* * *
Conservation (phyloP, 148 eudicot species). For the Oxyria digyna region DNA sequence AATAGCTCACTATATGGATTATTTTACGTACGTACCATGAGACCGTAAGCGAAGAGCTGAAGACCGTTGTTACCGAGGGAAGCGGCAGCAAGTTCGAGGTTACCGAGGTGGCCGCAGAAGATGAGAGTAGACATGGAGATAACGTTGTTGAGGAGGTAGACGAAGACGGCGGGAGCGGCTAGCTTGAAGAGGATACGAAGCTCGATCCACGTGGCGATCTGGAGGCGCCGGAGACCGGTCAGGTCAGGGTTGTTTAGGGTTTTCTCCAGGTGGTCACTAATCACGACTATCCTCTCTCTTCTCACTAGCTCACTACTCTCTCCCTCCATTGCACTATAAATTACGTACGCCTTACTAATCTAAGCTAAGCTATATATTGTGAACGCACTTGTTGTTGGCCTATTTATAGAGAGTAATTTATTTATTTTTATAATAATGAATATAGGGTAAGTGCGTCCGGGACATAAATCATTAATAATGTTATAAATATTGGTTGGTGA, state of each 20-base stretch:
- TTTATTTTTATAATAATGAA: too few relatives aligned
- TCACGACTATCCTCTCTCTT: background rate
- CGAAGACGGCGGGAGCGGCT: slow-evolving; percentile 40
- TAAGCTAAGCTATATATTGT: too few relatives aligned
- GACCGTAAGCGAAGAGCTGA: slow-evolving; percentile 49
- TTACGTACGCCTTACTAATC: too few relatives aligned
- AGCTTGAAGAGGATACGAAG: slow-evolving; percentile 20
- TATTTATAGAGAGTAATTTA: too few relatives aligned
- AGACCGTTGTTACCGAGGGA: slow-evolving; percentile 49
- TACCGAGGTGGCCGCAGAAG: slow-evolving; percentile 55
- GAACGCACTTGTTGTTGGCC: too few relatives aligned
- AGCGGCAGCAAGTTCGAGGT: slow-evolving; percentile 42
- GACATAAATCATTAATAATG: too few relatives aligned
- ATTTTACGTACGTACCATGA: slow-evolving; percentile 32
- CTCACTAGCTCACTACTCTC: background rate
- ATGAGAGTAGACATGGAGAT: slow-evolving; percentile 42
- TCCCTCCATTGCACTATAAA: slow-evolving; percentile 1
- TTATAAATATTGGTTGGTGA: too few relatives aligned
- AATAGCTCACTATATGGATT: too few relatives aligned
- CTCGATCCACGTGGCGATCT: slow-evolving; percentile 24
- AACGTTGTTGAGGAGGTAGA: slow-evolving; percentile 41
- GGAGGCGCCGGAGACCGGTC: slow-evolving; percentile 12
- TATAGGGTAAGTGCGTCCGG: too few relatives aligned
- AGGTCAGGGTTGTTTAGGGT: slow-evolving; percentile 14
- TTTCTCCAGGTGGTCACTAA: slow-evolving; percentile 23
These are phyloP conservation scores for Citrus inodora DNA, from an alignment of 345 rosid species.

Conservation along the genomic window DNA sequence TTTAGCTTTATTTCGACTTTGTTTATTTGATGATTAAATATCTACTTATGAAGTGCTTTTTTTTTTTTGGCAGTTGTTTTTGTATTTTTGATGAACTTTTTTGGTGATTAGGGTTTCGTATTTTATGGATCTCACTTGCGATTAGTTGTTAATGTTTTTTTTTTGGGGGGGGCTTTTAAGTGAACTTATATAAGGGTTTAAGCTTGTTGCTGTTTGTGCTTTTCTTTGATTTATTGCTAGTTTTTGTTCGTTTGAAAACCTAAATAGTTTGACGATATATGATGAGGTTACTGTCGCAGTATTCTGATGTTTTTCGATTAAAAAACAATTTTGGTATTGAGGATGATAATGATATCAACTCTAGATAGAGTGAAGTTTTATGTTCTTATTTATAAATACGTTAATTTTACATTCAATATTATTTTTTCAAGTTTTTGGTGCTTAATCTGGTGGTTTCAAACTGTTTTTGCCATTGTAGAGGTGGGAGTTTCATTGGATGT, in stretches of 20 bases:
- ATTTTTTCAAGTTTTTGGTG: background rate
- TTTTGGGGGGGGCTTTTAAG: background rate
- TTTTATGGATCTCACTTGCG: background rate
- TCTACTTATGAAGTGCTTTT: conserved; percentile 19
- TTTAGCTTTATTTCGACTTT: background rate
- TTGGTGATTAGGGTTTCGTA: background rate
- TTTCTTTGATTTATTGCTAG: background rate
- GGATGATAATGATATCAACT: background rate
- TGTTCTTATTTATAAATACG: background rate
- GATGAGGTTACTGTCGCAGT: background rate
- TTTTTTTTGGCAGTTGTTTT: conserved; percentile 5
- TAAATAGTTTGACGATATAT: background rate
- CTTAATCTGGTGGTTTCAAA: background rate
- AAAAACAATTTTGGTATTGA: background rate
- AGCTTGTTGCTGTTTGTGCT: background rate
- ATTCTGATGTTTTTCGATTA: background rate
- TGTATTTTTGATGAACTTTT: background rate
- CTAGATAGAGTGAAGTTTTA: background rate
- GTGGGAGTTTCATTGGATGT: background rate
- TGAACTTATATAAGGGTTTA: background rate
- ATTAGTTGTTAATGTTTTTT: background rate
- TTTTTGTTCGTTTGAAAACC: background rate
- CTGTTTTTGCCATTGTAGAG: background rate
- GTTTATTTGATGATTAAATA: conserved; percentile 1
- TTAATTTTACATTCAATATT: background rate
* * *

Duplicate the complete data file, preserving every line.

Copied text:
Conservation (phyloP, 148 eudicot species). For the Oxyria digyna region DNA sequence AATAGCTCACTATATGGATTATTTTACGTACGTACCATGAGACCGTAAGCGAAGAGCTGAAGACCGTTGTTACCGAGGGAAGCGGCAGCAAGTTCGAGGTTACCGAGGTGGCCGCAGAAGATGAGAGTAGACATGGAGATAACGTTGTTGAGGAGGTAGACGAAGACGGCGGGAGCGGCTAGCTTGAAGAGGATACGAAGCTCGATCCACGTGGCGATCTGGAGGCGCCGGAGACCGGTCAGGTCAGGGTTGTTTAGGGTTTTCTCCAGGTGGTCACTAATCACGACTATCCTCTCTCTTCTCACTAGCTCACTACTCTCTCCCTCCATTGCACTATAAATTACGTACGCCTTACTAATCTAAGCTAAGCTATATATTGTGAACGCACTTGTTGTTGGCCTATTTATAGAGAGTAATTTATTTATTTTTATAATAATGAATATAGGGTAAGTGCGTCCGGGACATAAATCATTAATAATGTTATAAATATTGGTTGGTGA, state of each 20-base stretch:
- TTTATTTTTATAATAATGAA: too few relatives aligned
- TCACGACTATCCTCTCTCTT: background rate
- CGAAGACGGCGGGAGCGGCT: slow-evolving; percentile 40
- TAAGCTAAGCTATATATTGT: too few relatives aligned
- GACCGTAAGCGAAGAGCTGA: slow-evolving; percentile 49
- TTACGTACGCCTTACTAATC: too few relatives aligned
- AGCTTGAAGAGGATACGAAG: slow-evolving; percentile 20
- TATTTATAGAGAGTAATTTA: too few relatives aligned
- AGACCGTTGTTACCGAGGGA: slow-evolving; percentile 49
- TACCGAGGTGGCCGCAGAAG: slow-evolving; percentile 55
- GAACGCACTTGTTGTTGGCC: too few relatives aligned
- AGCGGCAGCAAGTTCGAGGT: slow-evolving; percentile 42
- GACATAAATCATTAATAATG: too few relatives aligned
- ATTTTACGTACGTACCATGA: slow-evolving; percentile 32
- CTCACTAGCTCACTACTCTC: background rate
- ATGAGAGTAGACATGGAGAT: slow-evolving; percentile 42
- TCCCTCCATTGCACTATAAA: slow-evolving; percentile 1
- TTATAAATATTGGTTGGTGA: too few relatives aligned
- AATAGCTCACTATATGGATT: too few relatives aligned
- CTCGATCCACGTGGCGATCT: slow-evolving; percentile 24
- AACGTTGTTGAGGAGGTAGA: slow-evolving; percentile 41
- GGAGGCGCCGGAGACCGGTC: slow-evolving; percentile 12
- TATAGGGTAAGTGCGTCCGG: too few relatives aligned
- AGGTCAGGGTTGTTTAGGGT: slow-evolving; percentile 14
- TTTCTCCAGGTGGTCACTAA: slow-evolving; percentile 23
These are phyloP conservation scores for Citrus inodora DNA, from an alignment of 345 rosid species.

Conservation along the genomic window DNA sequence TTTAGCTTTATTTCGACTTTGTTTATTTGATGATTAAATATCTACTTATGAAGTGCTTTTTTTTTTTTGGCAGTTGTTTTTGTATTTTTGATGAACTTTTTTGGTGATTAGGGTTTCGTATTTTATGGATCTCACTTGCGATTAGTTGTTAATGTTTTTTTTTTGGGGGGGGCTTTTAAGTGAACTTATATAAGGGTTTAAGCTTGTTGCTGTTTGTGCTTTTCTTTGATTTATTGCTAGTTTTTGTTCGTTTGAAAACCTAAATAGTTTGACGATATATGATGAGGTTACTGTCGCAGTATTCTGATGTTTTTCGATTAAAAAACAATTTTGGTATTGAGGATGATAATGATATCAACTCTAGATAGAGTGAAGTTTTATGTTCTTATTTATAAATACGTTAATTTTACATTCAATATTATTTTTTCAAGTTTTTGGTGCTTAATCTGGTGGTTTCAAACTGTTTTTGCCATTGTAGAGGTGGGAGTTTCATTGGATGT, in stretches of 20 bases:
- ATTTTTTCAAGTTTTTGGTG: background rate
- TTTTGGGGGGGGCTTTTAAG: background rate
- TTTTATGGATCTCACTTGCG: background rate
- TCTACTTATGAAGTGCTTTT: conserved; percentile 19
- TTTAGCTTTATTTCGACTTT: background rate
- TTGGTGATTAGGGTTTCGTA: background rate
- TTTCTTTGATTTATTGCTAG: background rate
- GGATGATAATGATATCAACT: background rate
- TGTTCTTATTTATAAATACG: background rate
- GATGAGGTTACTGTCGCAGT: background rate
- TTTTTTTTGGCAGTTGTTTT: conserved; percentile 5
- TAAATAGTTTGACGATATAT: background rate
- CTTAATCTGGTGGTTTCAAA: background rate
- AAAAACAATTTTGGTATTGA: background rate
- AGCTTGTTGCTGTTTGTGCT: background rate
- ATTCTGATGTTTTTCGATTA: background rate
- TGTATTTTTGATGAACTTTT: background rate
- CTAGATAGAGTGAAGTTTTA: background rate
- GTGGGAGTTTCATTGGATGT: background rate
- TGAACTTATATAAGGGTTTA: background rate
- ATTAGTTGTTAATGTTTTTT: background rate
- TTTTTGTTCGTTTGAAAACC: background rate
- CTGTTTTTGCCATTGTAGAG: background rate
- GTTTATTTGATGATTAAATA: conserved; percentile 1
- TTAATTTTACATTCAATATT: background rate